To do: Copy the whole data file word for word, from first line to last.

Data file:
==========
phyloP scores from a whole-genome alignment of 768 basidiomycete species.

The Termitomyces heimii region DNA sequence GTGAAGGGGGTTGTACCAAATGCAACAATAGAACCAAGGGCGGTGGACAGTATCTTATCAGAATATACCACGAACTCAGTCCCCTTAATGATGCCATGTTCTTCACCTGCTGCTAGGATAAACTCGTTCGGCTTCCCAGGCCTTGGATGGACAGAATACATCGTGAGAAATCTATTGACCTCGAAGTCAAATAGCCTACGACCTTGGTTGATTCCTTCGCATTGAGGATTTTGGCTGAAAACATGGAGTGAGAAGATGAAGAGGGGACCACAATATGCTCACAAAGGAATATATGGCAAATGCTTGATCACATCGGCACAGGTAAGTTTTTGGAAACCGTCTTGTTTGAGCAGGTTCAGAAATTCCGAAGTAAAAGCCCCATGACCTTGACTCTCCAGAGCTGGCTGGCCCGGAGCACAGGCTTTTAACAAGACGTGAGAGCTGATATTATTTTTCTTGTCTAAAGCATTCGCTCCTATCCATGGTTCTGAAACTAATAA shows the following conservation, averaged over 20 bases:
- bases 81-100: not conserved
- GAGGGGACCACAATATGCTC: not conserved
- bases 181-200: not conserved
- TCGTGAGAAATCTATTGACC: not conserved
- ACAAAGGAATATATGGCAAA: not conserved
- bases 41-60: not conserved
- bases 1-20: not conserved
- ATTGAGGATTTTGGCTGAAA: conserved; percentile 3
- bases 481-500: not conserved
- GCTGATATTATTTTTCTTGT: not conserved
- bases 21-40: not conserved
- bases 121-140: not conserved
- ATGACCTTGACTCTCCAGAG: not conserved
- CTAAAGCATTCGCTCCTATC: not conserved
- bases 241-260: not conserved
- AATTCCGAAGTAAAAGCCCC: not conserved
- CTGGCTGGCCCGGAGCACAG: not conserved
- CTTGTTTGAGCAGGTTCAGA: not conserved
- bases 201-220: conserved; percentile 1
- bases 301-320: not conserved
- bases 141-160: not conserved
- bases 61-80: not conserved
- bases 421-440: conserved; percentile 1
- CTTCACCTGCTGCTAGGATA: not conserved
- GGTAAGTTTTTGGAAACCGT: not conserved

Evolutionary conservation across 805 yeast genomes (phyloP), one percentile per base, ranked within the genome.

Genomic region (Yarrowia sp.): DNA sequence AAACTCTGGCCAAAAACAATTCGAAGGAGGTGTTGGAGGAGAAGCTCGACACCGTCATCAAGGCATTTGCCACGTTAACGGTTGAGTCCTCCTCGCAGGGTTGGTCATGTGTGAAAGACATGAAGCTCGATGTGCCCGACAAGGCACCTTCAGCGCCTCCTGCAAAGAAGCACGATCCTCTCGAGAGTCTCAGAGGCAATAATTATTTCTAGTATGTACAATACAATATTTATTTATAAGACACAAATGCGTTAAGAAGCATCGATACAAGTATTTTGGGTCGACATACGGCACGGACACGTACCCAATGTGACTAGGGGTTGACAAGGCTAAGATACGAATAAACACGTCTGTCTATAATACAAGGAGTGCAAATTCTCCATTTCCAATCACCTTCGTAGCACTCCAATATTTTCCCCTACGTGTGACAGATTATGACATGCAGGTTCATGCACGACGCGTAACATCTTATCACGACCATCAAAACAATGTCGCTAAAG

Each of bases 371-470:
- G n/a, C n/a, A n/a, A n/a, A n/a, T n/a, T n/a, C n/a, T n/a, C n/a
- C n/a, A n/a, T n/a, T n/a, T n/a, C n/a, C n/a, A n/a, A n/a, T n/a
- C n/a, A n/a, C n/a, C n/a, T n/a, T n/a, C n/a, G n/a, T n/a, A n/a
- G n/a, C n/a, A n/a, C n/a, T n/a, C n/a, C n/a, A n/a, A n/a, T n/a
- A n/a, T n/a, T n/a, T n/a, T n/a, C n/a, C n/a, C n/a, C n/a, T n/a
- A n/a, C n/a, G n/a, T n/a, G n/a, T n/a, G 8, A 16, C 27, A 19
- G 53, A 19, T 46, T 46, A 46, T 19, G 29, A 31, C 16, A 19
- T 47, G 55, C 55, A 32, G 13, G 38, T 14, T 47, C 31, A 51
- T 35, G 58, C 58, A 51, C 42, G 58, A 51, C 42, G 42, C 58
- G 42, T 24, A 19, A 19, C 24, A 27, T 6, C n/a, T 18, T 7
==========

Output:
phyloP scores from a whole-genome alignment of 768 basidiomycete species.

The Termitomyces heimii region DNA sequence GTGAAGGGGGTTGTACCAAATGCAACAATAGAACCAAGGGCGGTGGACAGTATCTTATCAGAATATACCACGAACTCAGTCCCCTTAATGATGCCATGTTCTTCACCTGCTGCTAGGATAAACTCGTTCGGCTTCCCAGGCCTTGGATGGACAGAATACATCGTGAGAAATCTATTGACCTCGAAGTCAAATAGCCTACGACCTTGGTTGATTCCTTCGCATTGAGGATTTTGGCTGAAAACATGGAGTGAGAAGATGAAGAGGGGACCACAATATGCTCACAAAGGAATATATGGCAAATGCTTGATCACATCGGCACAGGTAAGTTTTTGGAAACCGTCTTGTTTGAGCAGGTTCAGAAATTCCGAAGTAAAAGCCCCATGACCTTGACTCTCCAGAGCTGGCTGGCCCGGAGCACAGGCTTTTAACAAGACGTGAGAGCTGATATTATTTTTCTTGTCTAAAGCATTCGCTCCTATCCATGGTTCTGAAACTAATAA shows the following conservation, averaged over 20 bases:
- bases 81-100: not conserved
- GAGGGGACCACAATATGCTC: not conserved
- bases 181-200: not conserved
- TCGTGAGAAATCTATTGACC: not conserved
- ACAAAGGAATATATGGCAAA: not conserved
- bases 41-60: not conserved
- bases 1-20: not conserved
- ATTGAGGATTTTGGCTGAAA: conserved; percentile 3
- bases 481-500: not conserved
- GCTGATATTATTTTTCTTGT: not conserved
- bases 21-40: not conserved
- bases 121-140: not conserved
- ATGACCTTGACTCTCCAGAG: not conserved
- CTAAAGCATTCGCTCCTATC: not conserved
- bases 241-260: not conserved
- AATTCCGAAGTAAAAGCCCC: not conserved
- CTGGCTGGCCCGGAGCACAG: not conserved
- CTTGTTTGAGCAGGTTCAGA: not conserved
- bases 201-220: conserved; percentile 1
- bases 301-320: not conserved
- bases 141-160: not conserved
- bases 61-80: not conserved
- bases 421-440: conserved; percentile 1
- CTTCACCTGCTGCTAGGATA: not conserved
- GGTAAGTTTTTGGAAACCGT: not conserved

Evolutionary conservation across 805 yeast genomes (phyloP), one percentile per base, ranked within the genome.

Genomic region (Yarrowia sp.): DNA sequence AAACTCTGGCCAAAAACAATTCGAAGGAGGTGTTGGAGGAGAAGCTCGACACCGTCATCAAGGCATTTGCCACGTTAACGGTTGAGTCCTCCTCGCAGGGTTGGTCATGTGTGAAAGACATGAAGCTCGATGTGCCCGACAAGGCACCTTCAGCGCCTCCTGCAAAGAAGCACGATCCTCTCGAGAGTCTCAGAGGCAATAATTATTTCTAGTATGTACAATACAATATTTATTTATAAGACACAAATGCGTTAAGAAGCATCGATACAAGTATTTTGGGTCGACATACGGCACGGACACGTACCCAATGTGACTAGGGGTTGACAAGGCTAAGATACGAATAAACACGTCTGTCTATAATACAAGGAGTGCAAATTCTCCATTTCCAATCACCTTCGTAGCACTCCAATATTTTCCCCTACGTGTGACAGATTATGACATGCAGGTTCATGCACGACGCGTAACATCTTATCACGACCATCAAAACAATGTCGCTAAAG

Each of bases 371-470:
- G n/a, C n/a, A n/a, A n/a, A n/a, T n/a, T n/a, C n/a, T n/a, C n/a
- C n/a, A n/a, T n/a, T n/a, T n/a, C n/a, C n/a, A n/a, A n/a, T n/a
- C n/a, A n/a, C n/a, C n/a, T n/a, T n/a, C n/a, G n/a, T n/a, A n/a
- G n/a, C n/a, A n/a, C n/a, T n/a, C n/a, C n/a, A n/a, A n/a, T n/a
- A n/a, T n/a, T n/a, T n/a, T n/a, C n/a, C n/a, C n/a, C n/a, T n/a
- A n/a, C n/a, G n/a, T n/a, G n/a, T n/a, G 8, A 16, C 27, A 19
- G 53, A 19, T 46, T 46, A 46, T 19, G 29, A 31, C 16, A 19
- T 47, G 55, C 55, A 32, G 13, G 38, T 14, T 47, C 31, A 51
- T 35, G 58, C 58, A 51, C 42, G 58, A 51, C 42, G 42, C 58
- G 42, T 24, A 19, A 19, C 24, A 27, T 6, C n/a, T 18, T 7